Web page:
April 16, 2019
Clinicians at the University of Pennsylvania have treated two cancer patients with CRISPR, a gene-editing technology that enables precise modifications to DNA.
The patients were treated as part of a recently launched U.S. CRISPR study at the Abramson Cancer Center, a Penn Medicine spokesperson confirmed Tuesday.
One patient has multiple myeloma, a cancer that forms in certain white blood cells. The second patient has sarcoma, a cancer that can occur in the bones and soft tissue.
CRISPR gives scientists the ability to edit DNA more easily, an advantage that could help prevent or treat various diseases.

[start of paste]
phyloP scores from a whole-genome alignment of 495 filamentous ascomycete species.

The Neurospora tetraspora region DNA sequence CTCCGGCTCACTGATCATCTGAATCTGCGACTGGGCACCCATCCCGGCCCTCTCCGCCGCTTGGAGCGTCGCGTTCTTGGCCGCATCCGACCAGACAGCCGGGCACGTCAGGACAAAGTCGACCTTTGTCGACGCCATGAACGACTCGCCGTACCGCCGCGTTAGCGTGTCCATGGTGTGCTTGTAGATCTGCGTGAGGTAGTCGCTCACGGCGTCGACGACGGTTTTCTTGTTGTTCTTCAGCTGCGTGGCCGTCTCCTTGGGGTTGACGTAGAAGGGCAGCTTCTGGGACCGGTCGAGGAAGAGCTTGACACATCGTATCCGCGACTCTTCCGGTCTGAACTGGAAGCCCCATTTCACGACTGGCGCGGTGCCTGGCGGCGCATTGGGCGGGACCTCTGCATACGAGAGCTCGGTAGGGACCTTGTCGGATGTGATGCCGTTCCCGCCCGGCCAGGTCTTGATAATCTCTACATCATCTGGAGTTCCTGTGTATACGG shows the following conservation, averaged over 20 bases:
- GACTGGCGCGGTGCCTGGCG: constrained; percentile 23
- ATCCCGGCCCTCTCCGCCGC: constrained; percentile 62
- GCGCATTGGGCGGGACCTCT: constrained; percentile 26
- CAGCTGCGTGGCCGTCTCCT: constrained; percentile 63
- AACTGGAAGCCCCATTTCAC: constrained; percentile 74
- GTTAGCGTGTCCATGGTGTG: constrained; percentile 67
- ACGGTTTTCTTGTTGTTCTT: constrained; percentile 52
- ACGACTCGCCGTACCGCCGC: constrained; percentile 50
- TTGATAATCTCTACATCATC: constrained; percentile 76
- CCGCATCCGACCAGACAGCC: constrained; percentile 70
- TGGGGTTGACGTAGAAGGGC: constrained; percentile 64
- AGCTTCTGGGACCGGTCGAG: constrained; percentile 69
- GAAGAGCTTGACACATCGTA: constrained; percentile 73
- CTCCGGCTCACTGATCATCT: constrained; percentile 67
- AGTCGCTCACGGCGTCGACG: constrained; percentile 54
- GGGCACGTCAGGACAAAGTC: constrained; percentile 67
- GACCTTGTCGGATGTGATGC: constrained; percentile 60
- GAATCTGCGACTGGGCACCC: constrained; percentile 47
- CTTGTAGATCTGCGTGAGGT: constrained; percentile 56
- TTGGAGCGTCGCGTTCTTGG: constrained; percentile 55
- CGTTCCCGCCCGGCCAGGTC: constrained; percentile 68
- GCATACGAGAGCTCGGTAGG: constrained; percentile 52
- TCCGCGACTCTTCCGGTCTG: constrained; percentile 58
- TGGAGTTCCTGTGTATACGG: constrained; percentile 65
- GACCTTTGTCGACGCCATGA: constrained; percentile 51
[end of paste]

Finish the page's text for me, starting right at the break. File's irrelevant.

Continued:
But the technique has generated ethical concerns given its potential to genetically alter generations to come – particularly after a Chinese doctor controversially used it last year to edit genes in human embryos.
The clinical trial at Penn – and others in the United States – is only focused on treating mutations in adult patients.
The study involves removing immune system cells from patients, according to NPR. They are then genetically modified in a laboratory before being infused back into the patient's body.
"Findings from this research study will be shared at an appropriate time via medical meeting presentation or peer-reviewed publication," the Penn Medicine spokesperson said in an emailed statement.
The trial is being funded by the Parker Institute for Cancer Immunotherapy in San Francisco and Tmunity, a Philadelphia biotherapeutics company.